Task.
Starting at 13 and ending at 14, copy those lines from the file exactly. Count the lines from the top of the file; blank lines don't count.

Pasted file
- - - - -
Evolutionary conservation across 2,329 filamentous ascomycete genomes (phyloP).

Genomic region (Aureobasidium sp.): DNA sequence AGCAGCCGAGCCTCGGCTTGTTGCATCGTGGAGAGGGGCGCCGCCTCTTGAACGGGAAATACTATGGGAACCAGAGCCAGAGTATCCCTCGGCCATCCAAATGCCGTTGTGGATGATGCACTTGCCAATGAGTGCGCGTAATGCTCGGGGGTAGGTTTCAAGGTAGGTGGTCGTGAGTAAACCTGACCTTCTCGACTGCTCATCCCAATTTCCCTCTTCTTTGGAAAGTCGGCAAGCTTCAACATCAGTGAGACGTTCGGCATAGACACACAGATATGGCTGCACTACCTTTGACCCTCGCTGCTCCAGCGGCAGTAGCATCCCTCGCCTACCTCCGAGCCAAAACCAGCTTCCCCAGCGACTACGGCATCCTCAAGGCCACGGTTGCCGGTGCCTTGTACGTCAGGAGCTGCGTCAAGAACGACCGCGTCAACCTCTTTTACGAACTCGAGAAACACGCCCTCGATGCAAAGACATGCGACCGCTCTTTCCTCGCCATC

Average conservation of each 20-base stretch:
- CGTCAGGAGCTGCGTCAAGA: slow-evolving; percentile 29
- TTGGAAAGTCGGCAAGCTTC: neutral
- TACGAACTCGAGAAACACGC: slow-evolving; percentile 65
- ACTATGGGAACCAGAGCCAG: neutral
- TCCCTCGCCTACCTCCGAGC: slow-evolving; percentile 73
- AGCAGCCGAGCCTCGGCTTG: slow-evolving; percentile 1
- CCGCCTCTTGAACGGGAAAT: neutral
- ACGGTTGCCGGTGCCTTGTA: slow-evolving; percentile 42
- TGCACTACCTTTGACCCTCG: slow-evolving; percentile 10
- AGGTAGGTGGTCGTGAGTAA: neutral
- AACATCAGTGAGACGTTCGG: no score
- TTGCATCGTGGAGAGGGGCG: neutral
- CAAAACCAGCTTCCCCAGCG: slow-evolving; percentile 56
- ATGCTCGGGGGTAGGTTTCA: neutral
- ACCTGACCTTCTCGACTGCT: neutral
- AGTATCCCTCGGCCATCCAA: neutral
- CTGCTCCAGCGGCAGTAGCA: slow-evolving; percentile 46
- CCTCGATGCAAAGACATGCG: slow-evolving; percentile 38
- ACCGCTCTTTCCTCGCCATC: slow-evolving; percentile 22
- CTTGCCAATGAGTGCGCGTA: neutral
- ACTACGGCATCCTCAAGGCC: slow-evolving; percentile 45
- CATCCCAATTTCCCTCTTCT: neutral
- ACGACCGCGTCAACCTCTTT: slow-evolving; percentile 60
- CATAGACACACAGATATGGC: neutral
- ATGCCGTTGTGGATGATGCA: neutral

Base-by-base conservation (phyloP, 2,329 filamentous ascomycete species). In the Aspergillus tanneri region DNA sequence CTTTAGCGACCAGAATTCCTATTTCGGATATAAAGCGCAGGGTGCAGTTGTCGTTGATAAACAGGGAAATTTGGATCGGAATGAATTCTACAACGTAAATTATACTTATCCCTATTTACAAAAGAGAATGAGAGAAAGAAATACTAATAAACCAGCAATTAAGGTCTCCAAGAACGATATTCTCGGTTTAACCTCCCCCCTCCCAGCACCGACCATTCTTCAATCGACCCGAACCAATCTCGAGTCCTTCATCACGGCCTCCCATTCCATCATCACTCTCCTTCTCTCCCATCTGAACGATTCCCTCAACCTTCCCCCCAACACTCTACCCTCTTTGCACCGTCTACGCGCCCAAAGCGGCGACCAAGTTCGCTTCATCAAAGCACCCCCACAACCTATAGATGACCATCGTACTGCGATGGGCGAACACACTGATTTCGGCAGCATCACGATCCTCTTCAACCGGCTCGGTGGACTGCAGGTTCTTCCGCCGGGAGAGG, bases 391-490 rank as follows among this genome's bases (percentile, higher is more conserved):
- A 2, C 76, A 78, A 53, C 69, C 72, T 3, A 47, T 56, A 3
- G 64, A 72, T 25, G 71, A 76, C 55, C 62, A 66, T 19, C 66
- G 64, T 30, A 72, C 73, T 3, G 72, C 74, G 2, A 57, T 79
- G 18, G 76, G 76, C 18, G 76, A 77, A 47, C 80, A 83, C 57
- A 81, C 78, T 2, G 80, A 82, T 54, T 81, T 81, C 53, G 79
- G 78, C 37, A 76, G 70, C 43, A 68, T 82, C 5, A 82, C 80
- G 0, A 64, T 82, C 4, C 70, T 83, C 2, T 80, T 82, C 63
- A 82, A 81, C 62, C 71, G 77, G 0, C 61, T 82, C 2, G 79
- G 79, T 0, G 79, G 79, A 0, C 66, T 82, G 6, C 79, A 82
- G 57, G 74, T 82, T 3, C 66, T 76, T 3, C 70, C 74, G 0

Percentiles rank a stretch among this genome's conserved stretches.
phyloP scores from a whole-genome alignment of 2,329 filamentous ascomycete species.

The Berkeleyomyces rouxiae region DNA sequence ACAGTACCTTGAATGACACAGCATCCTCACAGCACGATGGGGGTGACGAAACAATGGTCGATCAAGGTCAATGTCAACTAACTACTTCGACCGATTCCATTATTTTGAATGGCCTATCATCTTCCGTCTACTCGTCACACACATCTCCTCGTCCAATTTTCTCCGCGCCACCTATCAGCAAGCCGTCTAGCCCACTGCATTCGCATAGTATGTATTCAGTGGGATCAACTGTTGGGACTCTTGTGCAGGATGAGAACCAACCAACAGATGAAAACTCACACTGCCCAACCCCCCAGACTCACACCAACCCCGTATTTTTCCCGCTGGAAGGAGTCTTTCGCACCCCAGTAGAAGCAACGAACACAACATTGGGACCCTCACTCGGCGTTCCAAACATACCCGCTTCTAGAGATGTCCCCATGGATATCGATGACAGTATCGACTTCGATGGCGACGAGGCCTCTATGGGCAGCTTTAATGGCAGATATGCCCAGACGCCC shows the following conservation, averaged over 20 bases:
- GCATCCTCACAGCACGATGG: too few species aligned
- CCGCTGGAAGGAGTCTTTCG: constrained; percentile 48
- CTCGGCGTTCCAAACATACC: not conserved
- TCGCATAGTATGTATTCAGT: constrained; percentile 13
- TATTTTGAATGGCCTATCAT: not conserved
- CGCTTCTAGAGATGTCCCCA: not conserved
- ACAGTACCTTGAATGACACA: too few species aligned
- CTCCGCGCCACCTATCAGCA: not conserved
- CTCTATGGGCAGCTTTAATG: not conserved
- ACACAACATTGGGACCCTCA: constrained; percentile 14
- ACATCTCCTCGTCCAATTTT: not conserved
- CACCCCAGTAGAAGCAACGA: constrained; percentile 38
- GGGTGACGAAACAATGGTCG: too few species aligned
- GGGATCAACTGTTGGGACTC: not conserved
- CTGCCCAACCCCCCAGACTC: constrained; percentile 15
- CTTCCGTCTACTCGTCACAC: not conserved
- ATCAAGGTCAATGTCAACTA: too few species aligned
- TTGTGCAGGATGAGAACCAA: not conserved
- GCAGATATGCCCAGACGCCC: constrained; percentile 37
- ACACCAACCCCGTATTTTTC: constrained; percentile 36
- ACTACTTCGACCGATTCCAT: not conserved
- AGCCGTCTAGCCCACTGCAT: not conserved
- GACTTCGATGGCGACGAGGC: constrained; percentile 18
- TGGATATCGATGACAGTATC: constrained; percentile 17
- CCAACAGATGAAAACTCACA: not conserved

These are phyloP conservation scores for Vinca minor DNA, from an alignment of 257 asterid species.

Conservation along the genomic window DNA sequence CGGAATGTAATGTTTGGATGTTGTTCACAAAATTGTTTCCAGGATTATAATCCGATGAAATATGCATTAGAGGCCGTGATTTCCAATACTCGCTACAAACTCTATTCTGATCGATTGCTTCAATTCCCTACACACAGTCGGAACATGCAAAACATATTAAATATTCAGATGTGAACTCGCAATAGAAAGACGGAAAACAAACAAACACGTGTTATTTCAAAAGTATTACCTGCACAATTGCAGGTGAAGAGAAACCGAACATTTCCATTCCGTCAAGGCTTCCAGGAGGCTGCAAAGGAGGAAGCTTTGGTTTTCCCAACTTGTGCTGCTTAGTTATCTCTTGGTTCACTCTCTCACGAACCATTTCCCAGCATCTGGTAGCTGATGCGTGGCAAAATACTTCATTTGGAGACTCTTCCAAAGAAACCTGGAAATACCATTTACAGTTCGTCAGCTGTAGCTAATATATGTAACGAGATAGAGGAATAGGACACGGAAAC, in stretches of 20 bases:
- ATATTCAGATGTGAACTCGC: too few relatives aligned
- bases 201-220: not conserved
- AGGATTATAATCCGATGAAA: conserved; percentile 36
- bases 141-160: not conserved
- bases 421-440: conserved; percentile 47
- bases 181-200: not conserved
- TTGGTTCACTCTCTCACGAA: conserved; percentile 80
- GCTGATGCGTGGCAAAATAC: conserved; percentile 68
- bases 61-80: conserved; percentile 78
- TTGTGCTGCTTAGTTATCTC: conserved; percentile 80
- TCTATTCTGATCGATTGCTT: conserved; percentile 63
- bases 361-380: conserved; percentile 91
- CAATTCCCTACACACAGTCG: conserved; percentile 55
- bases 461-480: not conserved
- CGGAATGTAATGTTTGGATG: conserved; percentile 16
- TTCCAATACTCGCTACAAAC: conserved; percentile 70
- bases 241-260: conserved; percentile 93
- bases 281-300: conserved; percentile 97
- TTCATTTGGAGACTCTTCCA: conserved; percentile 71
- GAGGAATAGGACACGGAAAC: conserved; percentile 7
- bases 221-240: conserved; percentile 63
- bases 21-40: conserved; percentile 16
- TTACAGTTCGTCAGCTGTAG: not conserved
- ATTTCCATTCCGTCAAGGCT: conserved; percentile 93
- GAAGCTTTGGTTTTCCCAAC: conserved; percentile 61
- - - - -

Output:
- AGGTAGGTGGTCGTGAGTAA: neutral
- AACATCAGTGAGACGTTCGG: no score